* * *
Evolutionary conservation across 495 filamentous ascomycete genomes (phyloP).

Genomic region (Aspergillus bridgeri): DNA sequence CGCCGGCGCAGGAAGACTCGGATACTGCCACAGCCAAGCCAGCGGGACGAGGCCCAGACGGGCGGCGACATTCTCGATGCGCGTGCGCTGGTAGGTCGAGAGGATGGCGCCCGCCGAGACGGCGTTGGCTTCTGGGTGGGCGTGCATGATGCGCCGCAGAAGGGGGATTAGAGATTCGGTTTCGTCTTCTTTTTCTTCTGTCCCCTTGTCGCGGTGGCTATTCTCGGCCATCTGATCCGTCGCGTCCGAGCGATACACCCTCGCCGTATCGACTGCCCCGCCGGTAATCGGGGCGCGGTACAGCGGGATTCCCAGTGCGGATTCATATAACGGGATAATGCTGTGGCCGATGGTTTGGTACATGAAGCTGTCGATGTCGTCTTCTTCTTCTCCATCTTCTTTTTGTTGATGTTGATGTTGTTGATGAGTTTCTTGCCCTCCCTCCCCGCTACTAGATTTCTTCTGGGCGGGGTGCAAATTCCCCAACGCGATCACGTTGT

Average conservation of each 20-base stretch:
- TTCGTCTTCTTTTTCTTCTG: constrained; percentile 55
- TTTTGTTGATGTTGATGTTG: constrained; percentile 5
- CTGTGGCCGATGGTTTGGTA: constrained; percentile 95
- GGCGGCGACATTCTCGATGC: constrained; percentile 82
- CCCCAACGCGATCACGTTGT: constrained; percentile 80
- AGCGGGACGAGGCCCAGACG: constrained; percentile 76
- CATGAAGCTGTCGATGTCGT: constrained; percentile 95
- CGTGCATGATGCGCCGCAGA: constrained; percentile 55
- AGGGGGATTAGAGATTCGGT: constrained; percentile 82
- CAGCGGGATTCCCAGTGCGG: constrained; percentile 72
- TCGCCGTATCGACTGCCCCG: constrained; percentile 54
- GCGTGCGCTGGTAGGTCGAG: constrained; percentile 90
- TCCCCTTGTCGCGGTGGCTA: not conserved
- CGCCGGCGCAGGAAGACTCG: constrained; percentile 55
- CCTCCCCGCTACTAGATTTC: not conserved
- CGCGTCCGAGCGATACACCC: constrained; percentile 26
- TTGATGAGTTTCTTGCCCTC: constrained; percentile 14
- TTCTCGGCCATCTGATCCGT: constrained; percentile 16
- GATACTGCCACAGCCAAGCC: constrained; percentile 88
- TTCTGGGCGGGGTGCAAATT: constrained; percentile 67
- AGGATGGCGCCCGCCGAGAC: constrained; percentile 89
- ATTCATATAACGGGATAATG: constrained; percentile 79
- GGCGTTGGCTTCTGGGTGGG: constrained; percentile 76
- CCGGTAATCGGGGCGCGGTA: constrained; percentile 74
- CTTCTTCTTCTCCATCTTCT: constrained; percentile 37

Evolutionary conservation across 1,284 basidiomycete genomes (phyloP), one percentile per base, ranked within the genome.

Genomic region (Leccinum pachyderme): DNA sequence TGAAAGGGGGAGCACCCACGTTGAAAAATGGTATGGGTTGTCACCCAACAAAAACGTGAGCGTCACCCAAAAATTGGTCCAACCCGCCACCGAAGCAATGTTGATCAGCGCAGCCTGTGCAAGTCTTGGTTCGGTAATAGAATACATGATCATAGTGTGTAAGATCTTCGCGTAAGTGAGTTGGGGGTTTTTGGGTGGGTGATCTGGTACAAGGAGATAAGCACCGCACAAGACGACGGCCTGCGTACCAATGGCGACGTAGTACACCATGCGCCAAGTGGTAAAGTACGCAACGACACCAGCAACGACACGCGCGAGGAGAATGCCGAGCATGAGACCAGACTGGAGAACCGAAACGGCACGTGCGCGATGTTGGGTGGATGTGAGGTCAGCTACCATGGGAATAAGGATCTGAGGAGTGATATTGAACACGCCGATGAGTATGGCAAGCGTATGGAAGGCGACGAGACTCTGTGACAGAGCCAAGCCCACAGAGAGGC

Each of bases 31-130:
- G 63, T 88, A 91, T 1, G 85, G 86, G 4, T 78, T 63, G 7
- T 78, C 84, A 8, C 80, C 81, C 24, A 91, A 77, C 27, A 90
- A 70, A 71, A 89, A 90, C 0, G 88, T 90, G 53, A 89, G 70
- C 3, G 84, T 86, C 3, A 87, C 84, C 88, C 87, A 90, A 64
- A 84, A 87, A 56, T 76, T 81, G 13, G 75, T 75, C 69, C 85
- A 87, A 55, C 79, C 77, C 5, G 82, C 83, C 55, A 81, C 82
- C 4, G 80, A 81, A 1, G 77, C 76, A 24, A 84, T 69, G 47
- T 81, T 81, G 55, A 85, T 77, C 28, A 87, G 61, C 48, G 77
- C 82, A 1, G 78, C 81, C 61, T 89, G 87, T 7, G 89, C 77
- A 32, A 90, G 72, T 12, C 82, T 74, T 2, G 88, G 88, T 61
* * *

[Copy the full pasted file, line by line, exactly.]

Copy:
Evolutionary conservation across 495 filamentous ascomycete genomes (phyloP).

Genomic region (Aspergillus bridgeri): DNA sequence CGCCGGCGCAGGAAGACTCGGATACTGCCACAGCCAAGCCAGCGGGACGAGGCCCAGACGGGCGGCGACATTCTCGATGCGCGTGCGCTGGTAGGTCGAGAGGATGGCGCCCGCCGAGACGGCGTTGGCTTCTGGGTGGGCGTGCATGATGCGCCGCAGAAGGGGGATTAGAGATTCGGTTTCGTCTTCTTTTTCTTCTGTCCCCTTGTCGCGGTGGCTATTCTCGGCCATCTGATCCGTCGCGTCCGAGCGATACACCCTCGCCGTATCGACTGCCCCGCCGGTAATCGGGGCGCGGTACAGCGGGATTCCCAGTGCGGATTCATATAACGGGATAATGCTGTGGCCGATGGTTTGGTACATGAAGCTGTCGATGTCGTCTTCTTCTTCTCCATCTTCTTTTTGTTGATGTTGATGTTGTTGATGAGTTTCTTGCCCTCCCTCCCCGCTACTAGATTTCTTCTGGGCGGGGTGCAAATTCCCCAACGCGATCACGTTGT

Average conservation of each 20-base stretch:
- TTCGTCTTCTTTTTCTTCTG: constrained; percentile 55
- TTTTGTTGATGTTGATGTTG: constrained; percentile 5
- CTGTGGCCGATGGTTTGGTA: constrained; percentile 95
- GGCGGCGACATTCTCGATGC: constrained; percentile 82
- CCCCAACGCGATCACGTTGT: constrained; percentile 80
- AGCGGGACGAGGCCCAGACG: constrained; percentile 76
- CATGAAGCTGTCGATGTCGT: constrained; percentile 95
- CGTGCATGATGCGCCGCAGA: constrained; percentile 55
- AGGGGGATTAGAGATTCGGT: constrained; percentile 82
- CAGCGGGATTCCCAGTGCGG: constrained; percentile 72
- TCGCCGTATCGACTGCCCCG: constrained; percentile 54
- GCGTGCGCTGGTAGGTCGAG: constrained; percentile 90
- TCCCCTTGTCGCGGTGGCTA: not conserved
- CGCCGGCGCAGGAAGACTCG: constrained; percentile 55
- CCTCCCCGCTACTAGATTTC: not conserved
- CGCGTCCGAGCGATACACCC: constrained; percentile 26
- TTGATGAGTTTCTTGCCCTC: constrained; percentile 14
- TTCTCGGCCATCTGATCCGT: constrained; percentile 16
- GATACTGCCACAGCCAAGCC: constrained; percentile 88
- TTCTGGGCGGGGTGCAAATT: constrained; percentile 67
- AGGATGGCGCCCGCCGAGAC: constrained; percentile 89
- ATTCATATAACGGGATAATG: constrained; percentile 79
- GGCGTTGGCTTCTGGGTGGG: constrained; percentile 76
- CCGGTAATCGGGGCGCGGTA: constrained; percentile 74
- CTTCTTCTTCTCCATCTTCT: constrained; percentile 37

Evolutionary conservation across 1,284 basidiomycete genomes (phyloP), one percentile per base, ranked within the genome.

Genomic region (Leccinum pachyderme): DNA sequence TGAAAGGGGGAGCACCCACGTTGAAAAATGGTATGGGTTGTCACCCAACAAAAACGTGAGCGTCACCCAAAAATTGGTCCAACCCGCCACCGAAGCAATGTTGATCAGCGCAGCCTGTGCAAGTCTTGGTTCGGTAATAGAATACATGATCATAGTGTGTAAGATCTTCGCGTAAGTGAGTTGGGGGTTTTTGGGTGGGTGATCTGGTACAAGGAGATAAGCACCGCACAAGACGACGGCCTGCGTACCAATGGCGACGTAGTACACCATGCGCCAAGTGGTAAAGTACGCAACGACACCAGCAACGACACGCGCGAGGAGAATGCCGAGCATGAGACCAGACTGGAGAACCGAAACGGCACGTGCGCGATGTTGGGTGGATGTGAGGTCAGCTACCATGGGAATAAGGATCTGAGGAGTGATATTGAACACGCCGATGAGTATGGCAAGCGTATGGAAGGCGACGAGACTCTGTGACAGAGCCAAGCCCACAGAGAGGC

Each of bases 31-130:
- G 63, T 88, A 91, T 1, G 85, G 86, G 4, T 78, T 63, G 7
- T 78, C 84, A 8, C 80, C 81, C 24, A 91, A 77, C 27, A 90
- A 70, A 71, A 89, A 90, C 0, G 88, T 90, G 53, A 89, G 70
- C 3, G 84, T 86, C 3, A 87, C 84, C 88, C 87, A 90, A 64
- A 84, A 87, A 56, T 76, T 81, G 13, G 75, T 75, C 69, C 85
- A 87, A 55, C 79, C 77, C 5, G 82, C 83, C 55, A 81, C 82
- C 4, G 80, A 81, A 1, G 77, C 76, A 24, A 84, T 69, G 47
- T 81, T 81, G 55, A 85, T 77, C 28, A 87, G 61, C 48, G 77
- C 82, A 1, G 78, C 81, C 61, T 89, G 87, T 7, G 89, C 77
- A 32, A 90, G 72, T 12, C 82, T 74, T 2, G 88, G 88, T 61